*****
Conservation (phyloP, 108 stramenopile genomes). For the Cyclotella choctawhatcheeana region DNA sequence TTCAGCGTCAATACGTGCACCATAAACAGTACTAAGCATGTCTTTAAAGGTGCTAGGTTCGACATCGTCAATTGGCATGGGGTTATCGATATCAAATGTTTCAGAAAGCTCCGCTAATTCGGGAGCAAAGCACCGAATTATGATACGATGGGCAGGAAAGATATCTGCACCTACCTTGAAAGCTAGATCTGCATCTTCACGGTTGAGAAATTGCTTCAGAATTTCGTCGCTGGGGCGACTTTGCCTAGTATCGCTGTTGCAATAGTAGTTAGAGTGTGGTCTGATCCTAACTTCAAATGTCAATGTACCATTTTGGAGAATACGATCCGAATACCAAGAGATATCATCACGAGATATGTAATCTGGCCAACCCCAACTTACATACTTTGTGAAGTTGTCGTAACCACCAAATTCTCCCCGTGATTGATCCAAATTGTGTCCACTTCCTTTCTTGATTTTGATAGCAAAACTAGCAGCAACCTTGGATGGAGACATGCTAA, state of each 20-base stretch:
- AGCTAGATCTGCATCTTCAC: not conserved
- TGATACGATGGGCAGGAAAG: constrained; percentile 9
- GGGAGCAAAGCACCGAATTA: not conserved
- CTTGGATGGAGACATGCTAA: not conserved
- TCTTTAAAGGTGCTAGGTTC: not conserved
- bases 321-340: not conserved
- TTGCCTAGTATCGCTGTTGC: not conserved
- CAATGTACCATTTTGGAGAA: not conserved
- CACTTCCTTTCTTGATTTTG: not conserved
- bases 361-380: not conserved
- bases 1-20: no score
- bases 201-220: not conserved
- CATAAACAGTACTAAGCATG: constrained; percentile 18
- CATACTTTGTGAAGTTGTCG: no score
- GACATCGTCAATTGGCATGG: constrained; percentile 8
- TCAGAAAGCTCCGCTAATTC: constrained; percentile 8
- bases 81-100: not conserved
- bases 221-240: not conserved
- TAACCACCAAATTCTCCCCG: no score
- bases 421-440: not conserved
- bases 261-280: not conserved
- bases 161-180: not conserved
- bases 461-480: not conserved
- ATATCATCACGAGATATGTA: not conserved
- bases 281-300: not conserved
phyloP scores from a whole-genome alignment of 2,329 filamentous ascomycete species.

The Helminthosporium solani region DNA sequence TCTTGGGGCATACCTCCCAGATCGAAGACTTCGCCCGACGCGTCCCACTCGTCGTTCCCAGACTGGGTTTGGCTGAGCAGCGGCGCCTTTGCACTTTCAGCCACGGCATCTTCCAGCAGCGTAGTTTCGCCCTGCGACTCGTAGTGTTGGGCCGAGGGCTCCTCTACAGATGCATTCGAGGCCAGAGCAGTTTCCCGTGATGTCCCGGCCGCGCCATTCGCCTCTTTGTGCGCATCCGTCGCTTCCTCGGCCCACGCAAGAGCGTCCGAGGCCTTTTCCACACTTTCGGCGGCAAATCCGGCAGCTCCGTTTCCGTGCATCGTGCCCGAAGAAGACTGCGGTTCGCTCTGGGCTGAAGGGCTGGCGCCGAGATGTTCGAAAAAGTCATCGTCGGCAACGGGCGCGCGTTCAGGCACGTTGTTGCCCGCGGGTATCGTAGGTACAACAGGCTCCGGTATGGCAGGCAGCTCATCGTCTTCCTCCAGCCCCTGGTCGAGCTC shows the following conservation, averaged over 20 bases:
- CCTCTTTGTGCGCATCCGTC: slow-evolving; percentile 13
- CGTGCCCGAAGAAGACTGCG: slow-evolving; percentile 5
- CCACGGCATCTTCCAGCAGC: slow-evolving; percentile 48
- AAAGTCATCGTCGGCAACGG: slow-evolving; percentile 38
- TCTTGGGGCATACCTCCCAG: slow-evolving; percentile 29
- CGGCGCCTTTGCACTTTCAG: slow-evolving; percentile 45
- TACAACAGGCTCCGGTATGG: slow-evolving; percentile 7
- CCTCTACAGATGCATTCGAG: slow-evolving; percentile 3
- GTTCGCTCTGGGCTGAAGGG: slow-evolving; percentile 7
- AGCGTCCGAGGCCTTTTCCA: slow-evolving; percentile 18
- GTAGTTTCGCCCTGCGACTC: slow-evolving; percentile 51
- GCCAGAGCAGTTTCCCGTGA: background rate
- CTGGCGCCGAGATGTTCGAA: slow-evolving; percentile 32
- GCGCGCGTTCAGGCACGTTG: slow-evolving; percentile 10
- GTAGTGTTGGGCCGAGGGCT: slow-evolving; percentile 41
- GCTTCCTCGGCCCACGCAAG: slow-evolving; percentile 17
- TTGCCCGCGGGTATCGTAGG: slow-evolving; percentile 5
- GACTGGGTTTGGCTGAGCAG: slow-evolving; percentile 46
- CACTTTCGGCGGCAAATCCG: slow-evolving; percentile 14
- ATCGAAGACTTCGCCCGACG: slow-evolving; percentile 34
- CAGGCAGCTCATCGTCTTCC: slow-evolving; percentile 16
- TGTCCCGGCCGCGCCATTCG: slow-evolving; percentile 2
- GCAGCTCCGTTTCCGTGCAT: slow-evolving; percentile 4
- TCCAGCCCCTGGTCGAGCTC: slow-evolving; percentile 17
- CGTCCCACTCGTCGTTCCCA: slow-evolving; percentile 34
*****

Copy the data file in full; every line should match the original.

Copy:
Conservation (phyloP, 108 stramenopile genomes). For the Cyclotella choctawhatcheeana region DNA sequence TTCAGCGTCAATACGTGCACCATAAACAGTACTAAGCATGTCTTTAAAGGTGCTAGGTTCGACATCGTCAATTGGCATGGGGTTATCGATATCAAATGTTTCAGAAAGCTCCGCTAATTCGGGAGCAAAGCACCGAATTATGATACGATGGGCAGGAAAGATATCTGCACCTACCTTGAAAGCTAGATCTGCATCTTCACGGTTGAGAAATTGCTTCAGAATTTCGTCGCTGGGGCGACTTTGCCTAGTATCGCTGTTGCAATAGTAGTTAGAGTGTGGTCTGATCCTAACTTCAAATGTCAATGTACCATTTTGGAGAATACGATCCGAATACCAAGAGATATCATCACGAGATATGTAATCTGGCCAACCCCAACTTACATACTTTGTGAAGTTGTCGTAACCACCAAATTCTCCCCGTGATTGATCCAAATTGTGTCCACTTCCTTTCTTGATTTTGATAGCAAAACTAGCAGCAACCTTGGATGGAGACATGCTAA, state of each 20-base stretch:
- AGCTAGATCTGCATCTTCAC: not conserved
- TGATACGATGGGCAGGAAAG: constrained; percentile 9
- GGGAGCAAAGCACCGAATTA: not conserved
- CTTGGATGGAGACATGCTAA: not conserved
- TCTTTAAAGGTGCTAGGTTC: not conserved
- bases 321-340: not conserved
- TTGCCTAGTATCGCTGTTGC: not conserved
- CAATGTACCATTTTGGAGAA: not conserved
- CACTTCCTTTCTTGATTTTG: not conserved
- bases 361-380: not conserved
- bases 1-20: no score
- bases 201-220: not conserved
- CATAAACAGTACTAAGCATG: constrained; percentile 18
- CATACTTTGTGAAGTTGTCG: no score
- GACATCGTCAATTGGCATGG: constrained; percentile 8
- TCAGAAAGCTCCGCTAATTC: constrained; percentile 8
- bases 81-100: not conserved
- bases 221-240: not conserved
- TAACCACCAAATTCTCCCCG: no score
- bases 421-440: not conserved
- bases 261-280: not conserved
- bases 161-180: not conserved
- bases 461-480: not conserved
- ATATCATCACGAGATATGTA: not conserved
- bases 281-300: not conserved
phyloP scores from a whole-genome alignment of 2,329 filamentous ascomycete species.

The Helminthosporium solani region DNA sequence TCTTGGGGCATACCTCCCAGATCGAAGACTTCGCCCGACGCGTCCCACTCGTCGTTCCCAGACTGGGTTTGGCTGAGCAGCGGCGCCTTTGCACTTTCAGCCACGGCATCTTCCAGCAGCGTAGTTTCGCCCTGCGACTCGTAGTGTTGGGCCGAGGGCTCCTCTACAGATGCATTCGAGGCCAGAGCAGTTTCCCGTGATGTCCCGGCCGCGCCATTCGCCTCTTTGTGCGCATCCGTCGCTTCCTCGGCCCACGCAAGAGCGTCCGAGGCCTTTTCCACACTTTCGGCGGCAAATCCGGCAGCTCCGTTTCCGTGCATCGTGCCCGAAGAAGACTGCGGTTCGCTCTGGGCTGAAGGGCTGGCGCCGAGATGTTCGAAAAAGTCATCGTCGGCAACGGGCGCGCGTTCAGGCACGTTGTTGCCCGCGGGTATCGTAGGTACAACAGGCTCCGGTATGGCAGGCAGCTCATCGTCTTCCTCCAGCCCCTGGTCGAGCTC shows the following conservation, averaged over 20 bases:
- CCTCTTTGTGCGCATCCGTC: slow-evolving; percentile 13
- CGTGCCCGAAGAAGACTGCG: slow-evolving; percentile 5
- CCACGGCATCTTCCAGCAGC: slow-evolving; percentile 48
- AAAGTCATCGTCGGCAACGG: slow-evolving; percentile 38
- TCTTGGGGCATACCTCCCAG: slow-evolving; percentile 29
- CGGCGCCTTTGCACTTTCAG: slow-evolving; percentile 45
- TACAACAGGCTCCGGTATGG: slow-evolving; percentile 7
- CCTCTACAGATGCATTCGAG: slow-evolving; percentile 3
- GTTCGCTCTGGGCTGAAGGG: slow-evolving; percentile 7
- AGCGTCCGAGGCCTTTTCCA: slow-evolving; percentile 18
- GTAGTTTCGCCCTGCGACTC: slow-evolving; percentile 51
- GCCAGAGCAGTTTCCCGTGA: background rate
- CTGGCGCCGAGATGTTCGAA: slow-evolving; percentile 32
- GCGCGCGTTCAGGCACGTTG: slow-evolving; percentile 10
- GTAGTGTTGGGCCGAGGGCT: slow-evolving; percentile 41
- GCTTCCTCGGCCCACGCAAG: slow-evolving; percentile 17
- TTGCCCGCGGGTATCGTAGG: slow-evolving; percentile 5
- GACTGGGTTTGGCTGAGCAG: slow-evolving; percentile 46
- CACTTTCGGCGGCAAATCCG: slow-evolving; percentile 14
- ATCGAAGACTTCGCCCGACG: slow-evolving; percentile 34
- CAGGCAGCTCATCGTCTTCC: slow-evolving; percentile 16
- TGTCCCGGCCGCGCCATTCG: slow-evolving; percentile 2
- GCAGCTCCGTTTCCGTGCAT: slow-evolving; percentile 4
- TCCAGCCCCTGGTCGAGCTC: slow-evolving; percentile 17
- CGTCCCACTCGTCGTTCCCA: slow-evolving; percentile 34